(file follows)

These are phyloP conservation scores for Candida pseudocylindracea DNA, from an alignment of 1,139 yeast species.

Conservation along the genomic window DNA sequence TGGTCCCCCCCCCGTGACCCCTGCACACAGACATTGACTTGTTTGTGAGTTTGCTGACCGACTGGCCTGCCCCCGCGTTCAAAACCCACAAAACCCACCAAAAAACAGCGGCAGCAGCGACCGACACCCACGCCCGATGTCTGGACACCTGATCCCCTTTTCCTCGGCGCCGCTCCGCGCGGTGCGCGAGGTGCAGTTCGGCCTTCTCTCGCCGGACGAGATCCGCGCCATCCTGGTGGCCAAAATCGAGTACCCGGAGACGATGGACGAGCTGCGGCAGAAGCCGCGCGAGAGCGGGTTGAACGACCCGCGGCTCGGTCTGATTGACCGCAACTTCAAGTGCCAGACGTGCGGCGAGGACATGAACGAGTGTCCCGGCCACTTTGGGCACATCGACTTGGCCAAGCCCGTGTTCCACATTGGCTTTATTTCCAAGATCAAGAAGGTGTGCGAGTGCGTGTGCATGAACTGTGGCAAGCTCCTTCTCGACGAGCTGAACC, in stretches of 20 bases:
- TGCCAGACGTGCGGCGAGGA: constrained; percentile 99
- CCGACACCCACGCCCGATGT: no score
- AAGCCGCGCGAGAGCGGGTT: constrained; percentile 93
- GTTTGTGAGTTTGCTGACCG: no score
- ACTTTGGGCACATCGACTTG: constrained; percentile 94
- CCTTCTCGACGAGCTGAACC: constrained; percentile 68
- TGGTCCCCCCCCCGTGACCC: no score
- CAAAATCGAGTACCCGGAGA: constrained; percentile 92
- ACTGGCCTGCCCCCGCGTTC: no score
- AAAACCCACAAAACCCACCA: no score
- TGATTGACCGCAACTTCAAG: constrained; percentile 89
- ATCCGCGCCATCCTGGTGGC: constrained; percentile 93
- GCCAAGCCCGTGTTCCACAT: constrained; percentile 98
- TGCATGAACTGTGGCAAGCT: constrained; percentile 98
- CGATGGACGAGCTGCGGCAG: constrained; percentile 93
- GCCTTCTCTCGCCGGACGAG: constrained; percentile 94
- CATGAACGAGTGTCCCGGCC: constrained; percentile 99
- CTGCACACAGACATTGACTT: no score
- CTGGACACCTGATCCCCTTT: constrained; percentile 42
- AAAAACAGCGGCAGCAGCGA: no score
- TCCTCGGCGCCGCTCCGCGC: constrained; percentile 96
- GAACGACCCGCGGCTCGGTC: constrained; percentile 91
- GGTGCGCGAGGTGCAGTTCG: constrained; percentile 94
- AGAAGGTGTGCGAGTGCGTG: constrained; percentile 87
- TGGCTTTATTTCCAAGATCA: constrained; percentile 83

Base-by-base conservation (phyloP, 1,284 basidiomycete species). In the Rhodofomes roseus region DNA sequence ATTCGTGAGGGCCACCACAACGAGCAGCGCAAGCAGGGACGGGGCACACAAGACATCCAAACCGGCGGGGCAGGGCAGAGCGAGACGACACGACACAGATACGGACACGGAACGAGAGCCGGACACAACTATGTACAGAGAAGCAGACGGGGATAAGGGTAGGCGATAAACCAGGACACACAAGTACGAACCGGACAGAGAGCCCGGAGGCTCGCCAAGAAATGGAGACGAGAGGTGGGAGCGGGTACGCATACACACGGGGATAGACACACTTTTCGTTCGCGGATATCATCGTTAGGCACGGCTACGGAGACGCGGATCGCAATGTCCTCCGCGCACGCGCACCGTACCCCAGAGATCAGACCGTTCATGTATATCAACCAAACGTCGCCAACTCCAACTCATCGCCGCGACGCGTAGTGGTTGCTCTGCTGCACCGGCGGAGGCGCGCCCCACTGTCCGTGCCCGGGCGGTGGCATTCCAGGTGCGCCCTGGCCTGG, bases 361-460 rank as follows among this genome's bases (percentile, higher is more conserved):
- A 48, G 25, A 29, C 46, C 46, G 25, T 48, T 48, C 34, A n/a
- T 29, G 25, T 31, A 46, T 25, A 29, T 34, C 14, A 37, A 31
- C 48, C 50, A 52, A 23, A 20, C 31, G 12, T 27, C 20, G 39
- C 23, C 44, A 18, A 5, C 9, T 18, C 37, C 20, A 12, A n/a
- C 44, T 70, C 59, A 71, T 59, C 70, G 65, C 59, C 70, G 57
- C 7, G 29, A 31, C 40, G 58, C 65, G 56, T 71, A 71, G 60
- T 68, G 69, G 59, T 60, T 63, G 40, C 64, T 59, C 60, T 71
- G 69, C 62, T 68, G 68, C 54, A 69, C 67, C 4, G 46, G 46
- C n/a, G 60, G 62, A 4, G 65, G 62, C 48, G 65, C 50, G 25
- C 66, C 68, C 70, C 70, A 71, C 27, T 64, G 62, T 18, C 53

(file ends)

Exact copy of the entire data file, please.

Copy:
These are phyloP conservation scores for Candida pseudocylindracea DNA, from an alignment of 1,139 yeast species.

Conservation along the genomic window DNA sequence TGGTCCCCCCCCCGTGACCCCTGCACACAGACATTGACTTGTTTGTGAGTTTGCTGACCGACTGGCCTGCCCCCGCGTTCAAAACCCACAAAACCCACCAAAAAACAGCGGCAGCAGCGACCGACACCCACGCCCGATGTCTGGACACCTGATCCCCTTTTCCTCGGCGCCGCTCCGCGCGGTGCGCGAGGTGCAGTTCGGCCTTCTCTCGCCGGACGAGATCCGCGCCATCCTGGTGGCCAAAATCGAGTACCCGGAGACGATGGACGAGCTGCGGCAGAAGCCGCGCGAGAGCGGGTTGAACGACCCGCGGCTCGGTCTGATTGACCGCAACTTCAAGTGCCAGACGTGCGGCGAGGACATGAACGAGTGTCCCGGCCACTTTGGGCACATCGACTTGGCCAAGCCCGTGTTCCACATTGGCTTTATTTCCAAGATCAAGAAGGTGTGCGAGTGCGTGTGCATGAACTGTGGCAAGCTCCTTCTCGACGAGCTGAACC, in stretches of 20 bases:
- TGCCAGACGTGCGGCGAGGA: constrained; percentile 99
- CCGACACCCACGCCCGATGT: no score
- AAGCCGCGCGAGAGCGGGTT: constrained; percentile 93
- GTTTGTGAGTTTGCTGACCG: no score
- ACTTTGGGCACATCGACTTG: constrained; percentile 94
- CCTTCTCGACGAGCTGAACC: constrained; percentile 68
- TGGTCCCCCCCCCGTGACCC: no score
- CAAAATCGAGTACCCGGAGA: constrained; percentile 92
- ACTGGCCTGCCCCCGCGTTC: no score
- AAAACCCACAAAACCCACCA: no score
- TGATTGACCGCAACTTCAAG: constrained; percentile 89
- ATCCGCGCCATCCTGGTGGC: constrained; percentile 93
- GCCAAGCCCGTGTTCCACAT: constrained; percentile 98
- TGCATGAACTGTGGCAAGCT: constrained; percentile 98
- CGATGGACGAGCTGCGGCAG: constrained; percentile 93
- GCCTTCTCTCGCCGGACGAG: constrained; percentile 94
- CATGAACGAGTGTCCCGGCC: constrained; percentile 99
- CTGCACACAGACATTGACTT: no score
- CTGGACACCTGATCCCCTTT: constrained; percentile 42
- AAAAACAGCGGCAGCAGCGA: no score
- TCCTCGGCGCCGCTCCGCGC: constrained; percentile 96
- GAACGACCCGCGGCTCGGTC: constrained; percentile 91
- GGTGCGCGAGGTGCAGTTCG: constrained; percentile 94
- AGAAGGTGTGCGAGTGCGTG: constrained; percentile 87
- TGGCTTTATTTCCAAGATCA: constrained; percentile 83

Base-by-base conservation (phyloP, 1,284 basidiomycete species). In the Rhodofomes roseus region DNA sequence ATTCGTGAGGGCCACCACAACGAGCAGCGCAAGCAGGGACGGGGCACACAAGACATCCAAACCGGCGGGGCAGGGCAGAGCGAGACGACACGACACAGATACGGACACGGAACGAGAGCCGGACACAACTATGTACAGAGAAGCAGACGGGGATAAGGGTAGGCGATAAACCAGGACACACAAGTACGAACCGGACAGAGAGCCCGGAGGCTCGCCAAGAAATGGAGACGAGAGGTGGGAGCGGGTACGCATACACACGGGGATAGACACACTTTTCGTTCGCGGATATCATCGTTAGGCACGGCTACGGAGACGCGGATCGCAATGTCCTCCGCGCACGCGCACCGTACCCCAGAGATCAGACCGTTCATGTATATCAACCAAACGTCGCCAACTCCAACTCATCGCCGCGACGCGTAGTGGTTGCTCTGCTGCACCGGCGGAGGCGCGCCCCACTGTCCGTGCCCGGGCGGTGGCATTCCAGGTGCGCCCTGGCCTGG, bases 361-460 rank as follows among this genome's bases (percentile, higher is more conserved):
- A 48, G 25, A 29, C 46, C 46, G 25, T 48, T 48, C 34, A n/a
- T 29, G 25, T 31, A 46, T 25, A 29, T 34, C 14, A 37, A 31
- C 48, C 50, A 52, A 23, A 20, C 31, G 12, T 27, C 20, G 39
- C 23, C 44, A 18, A 5, C 9, T 18, C 37, C 20, A 12, A n/a
- C 44, T 70, C 59, A 71, T 59, C 70, G 65, C 59, C 70, G 57
- C 7, G 29, A 31, C 40, G 58, C 65, G 56, T 71, A 71, G 60
- T 68, G 69, G 59, T 60, T 63, G 40, C 64, T 59, C 60, T 71
- G 69, C 62, T 68, G 68, C 54, A 69, C 67, C 4, G 46, G 46
- C n/a, G 60, G 62, A 4, G 65, G 62, C 48, G 65, C 50, G 25
- C 66, C 68, C 70, C 70, A 71, C 27, T 64, G 62, T 18, C 53